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Is it possible to create a hash in ruby that allows duplicate keys?

Working in Ruby 1.9.2.

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Short answer is no, hashes need to have unique keys. Why would you need to have a hash with duplicate keys? –  Thiago Jackiw Jul 24 '11 at 18:36
    
Do you mean an instance of the class Hash that has two entries, each of which with the same exact key? –  Ray Toal Jul 24 '11 at 18:37
    
You don't want this, you'd need to ruin performance to allow this. –  delnan Jul 24 '11 at 19:08
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@Thiago, that's a sort of medium answer. The short answer is "No" :) –  gnibbler Jul 25 '11 at 5:40
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2 Answers

up vote 20 down vote accepted

This would kinda defeat the purpose of a hash, wouldn't it? If you want a key point to multiple elements, make it point to an array.

h = Hash.new { |h,k| h[k] = [] }
h[:foo] << :bar
h #=> {:foo=>[:bar]}
h[:foo] << :baz
h #=> {:foo=>[:bar, :baz]}
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+1 votes are keeping counting up :) +1 from me too :) –  Aleks Feb 20 at 14:31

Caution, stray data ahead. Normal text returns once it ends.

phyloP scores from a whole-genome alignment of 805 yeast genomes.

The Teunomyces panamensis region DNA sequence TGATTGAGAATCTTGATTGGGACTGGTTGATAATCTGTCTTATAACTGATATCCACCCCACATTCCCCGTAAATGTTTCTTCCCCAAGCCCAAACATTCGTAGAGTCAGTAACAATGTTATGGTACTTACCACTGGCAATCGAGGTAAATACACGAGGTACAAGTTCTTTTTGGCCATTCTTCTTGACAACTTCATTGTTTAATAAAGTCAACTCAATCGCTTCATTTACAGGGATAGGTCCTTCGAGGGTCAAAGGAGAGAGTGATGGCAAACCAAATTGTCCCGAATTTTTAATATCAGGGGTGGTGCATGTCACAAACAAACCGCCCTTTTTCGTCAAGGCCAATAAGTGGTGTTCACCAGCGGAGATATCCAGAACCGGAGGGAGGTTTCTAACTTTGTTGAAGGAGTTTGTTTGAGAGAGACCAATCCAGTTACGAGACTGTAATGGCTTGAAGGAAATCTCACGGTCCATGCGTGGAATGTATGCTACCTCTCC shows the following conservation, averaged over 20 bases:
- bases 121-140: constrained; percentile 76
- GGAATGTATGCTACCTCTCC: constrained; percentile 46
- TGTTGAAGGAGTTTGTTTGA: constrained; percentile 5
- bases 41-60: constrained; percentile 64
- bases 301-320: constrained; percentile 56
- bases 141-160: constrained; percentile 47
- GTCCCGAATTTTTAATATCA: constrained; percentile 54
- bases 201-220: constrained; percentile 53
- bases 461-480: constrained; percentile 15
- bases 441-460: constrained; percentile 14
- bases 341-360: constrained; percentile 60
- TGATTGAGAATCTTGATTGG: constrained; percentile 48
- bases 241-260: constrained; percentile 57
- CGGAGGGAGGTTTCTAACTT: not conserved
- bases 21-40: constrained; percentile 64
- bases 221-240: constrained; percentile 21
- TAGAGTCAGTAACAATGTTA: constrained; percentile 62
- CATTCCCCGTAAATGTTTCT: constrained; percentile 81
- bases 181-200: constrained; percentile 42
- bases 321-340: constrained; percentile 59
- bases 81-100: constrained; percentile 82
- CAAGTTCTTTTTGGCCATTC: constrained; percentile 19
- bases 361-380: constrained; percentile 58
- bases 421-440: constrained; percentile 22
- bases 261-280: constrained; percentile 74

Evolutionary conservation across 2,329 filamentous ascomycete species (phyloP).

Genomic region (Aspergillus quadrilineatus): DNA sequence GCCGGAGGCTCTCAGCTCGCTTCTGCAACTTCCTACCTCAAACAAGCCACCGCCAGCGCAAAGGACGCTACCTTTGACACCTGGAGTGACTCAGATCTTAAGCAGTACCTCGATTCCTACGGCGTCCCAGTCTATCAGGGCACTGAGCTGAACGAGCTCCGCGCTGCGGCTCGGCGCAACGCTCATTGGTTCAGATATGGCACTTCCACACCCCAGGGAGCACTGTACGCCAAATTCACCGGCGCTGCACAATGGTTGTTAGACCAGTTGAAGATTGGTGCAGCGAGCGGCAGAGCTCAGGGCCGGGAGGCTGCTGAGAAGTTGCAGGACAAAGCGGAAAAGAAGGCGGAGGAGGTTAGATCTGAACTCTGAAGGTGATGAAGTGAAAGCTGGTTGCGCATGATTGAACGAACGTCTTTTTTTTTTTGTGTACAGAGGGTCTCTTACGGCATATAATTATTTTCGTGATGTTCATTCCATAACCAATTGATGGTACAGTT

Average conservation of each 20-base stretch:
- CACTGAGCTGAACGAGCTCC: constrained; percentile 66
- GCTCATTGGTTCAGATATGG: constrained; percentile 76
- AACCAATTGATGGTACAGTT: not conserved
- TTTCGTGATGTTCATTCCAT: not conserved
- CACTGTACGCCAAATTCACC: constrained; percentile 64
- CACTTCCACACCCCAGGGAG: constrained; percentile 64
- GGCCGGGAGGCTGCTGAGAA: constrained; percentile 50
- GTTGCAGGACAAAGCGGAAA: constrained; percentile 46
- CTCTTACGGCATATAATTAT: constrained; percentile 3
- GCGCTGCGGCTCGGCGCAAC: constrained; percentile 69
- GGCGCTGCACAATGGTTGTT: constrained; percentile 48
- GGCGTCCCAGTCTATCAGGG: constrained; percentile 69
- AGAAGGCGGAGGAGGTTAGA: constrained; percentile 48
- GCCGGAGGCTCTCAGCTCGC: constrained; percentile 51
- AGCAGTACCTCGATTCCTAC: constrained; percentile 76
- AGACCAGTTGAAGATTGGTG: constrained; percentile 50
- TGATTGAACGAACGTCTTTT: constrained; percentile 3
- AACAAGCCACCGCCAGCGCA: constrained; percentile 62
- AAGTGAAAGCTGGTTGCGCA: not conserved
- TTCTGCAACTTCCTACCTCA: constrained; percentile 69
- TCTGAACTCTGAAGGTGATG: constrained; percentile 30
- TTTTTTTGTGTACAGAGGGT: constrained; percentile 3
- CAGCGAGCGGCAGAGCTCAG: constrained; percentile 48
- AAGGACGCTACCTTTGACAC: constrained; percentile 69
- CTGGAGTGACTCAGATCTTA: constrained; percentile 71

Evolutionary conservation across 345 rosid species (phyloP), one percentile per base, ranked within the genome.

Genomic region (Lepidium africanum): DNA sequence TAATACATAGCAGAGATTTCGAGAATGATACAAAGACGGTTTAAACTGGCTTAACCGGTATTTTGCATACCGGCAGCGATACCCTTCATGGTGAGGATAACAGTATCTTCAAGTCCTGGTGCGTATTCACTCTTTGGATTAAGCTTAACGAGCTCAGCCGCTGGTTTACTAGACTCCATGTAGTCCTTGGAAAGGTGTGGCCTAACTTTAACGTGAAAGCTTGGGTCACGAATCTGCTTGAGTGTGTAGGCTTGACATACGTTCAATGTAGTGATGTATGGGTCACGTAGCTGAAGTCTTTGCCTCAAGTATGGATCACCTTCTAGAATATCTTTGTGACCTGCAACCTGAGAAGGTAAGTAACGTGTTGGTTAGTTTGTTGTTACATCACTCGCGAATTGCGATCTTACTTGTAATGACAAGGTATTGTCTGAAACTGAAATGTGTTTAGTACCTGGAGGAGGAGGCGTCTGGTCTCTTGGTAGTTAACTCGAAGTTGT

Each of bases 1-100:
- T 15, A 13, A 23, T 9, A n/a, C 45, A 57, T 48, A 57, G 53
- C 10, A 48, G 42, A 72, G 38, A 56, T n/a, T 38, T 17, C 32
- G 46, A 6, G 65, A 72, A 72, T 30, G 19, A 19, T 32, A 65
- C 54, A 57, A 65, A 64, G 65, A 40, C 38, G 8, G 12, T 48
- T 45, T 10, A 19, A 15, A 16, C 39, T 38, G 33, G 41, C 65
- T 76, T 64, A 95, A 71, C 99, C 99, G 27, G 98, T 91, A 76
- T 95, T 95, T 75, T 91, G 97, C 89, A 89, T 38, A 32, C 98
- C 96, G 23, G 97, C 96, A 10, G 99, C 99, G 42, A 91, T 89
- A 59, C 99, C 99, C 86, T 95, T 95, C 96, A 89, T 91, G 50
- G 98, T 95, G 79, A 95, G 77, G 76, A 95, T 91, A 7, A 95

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Two ways of achieving duplicate keys in a hash:

h1 = {}
h1.compare_by_identity
h1["a"] = 1
h1["a"] = 2
p h1 # => {"a"=>1, "a"=>2}


h2 = {}
a1 = [1,2,3]
a2 = [1,2]
h2[a1] = 1
h2[a2] = 2
a2 << 3 
p h2 # => {[1, 2, 3]=>1, [1, 2, 3]=>2}
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The first example is exactly what I was looking for. Awesome. –  B Seven Sep 16 '13 at 20:09
    
Hello Steenslag, i used "compare_by_identity" for creating hash with duplicate keys. But it is not working. Will you please help me. –  Buddy Apr 29 at 11:25
    
@Buddy What are you using as keys? Integers and symbols can't work, there is only one 1 and one :a - duplicates are impoissible. compare_by_identity works by comparing object_id's, normal hashes compare by comparing the result of the eql? method. –  steenslag Apr 29 at 21:52
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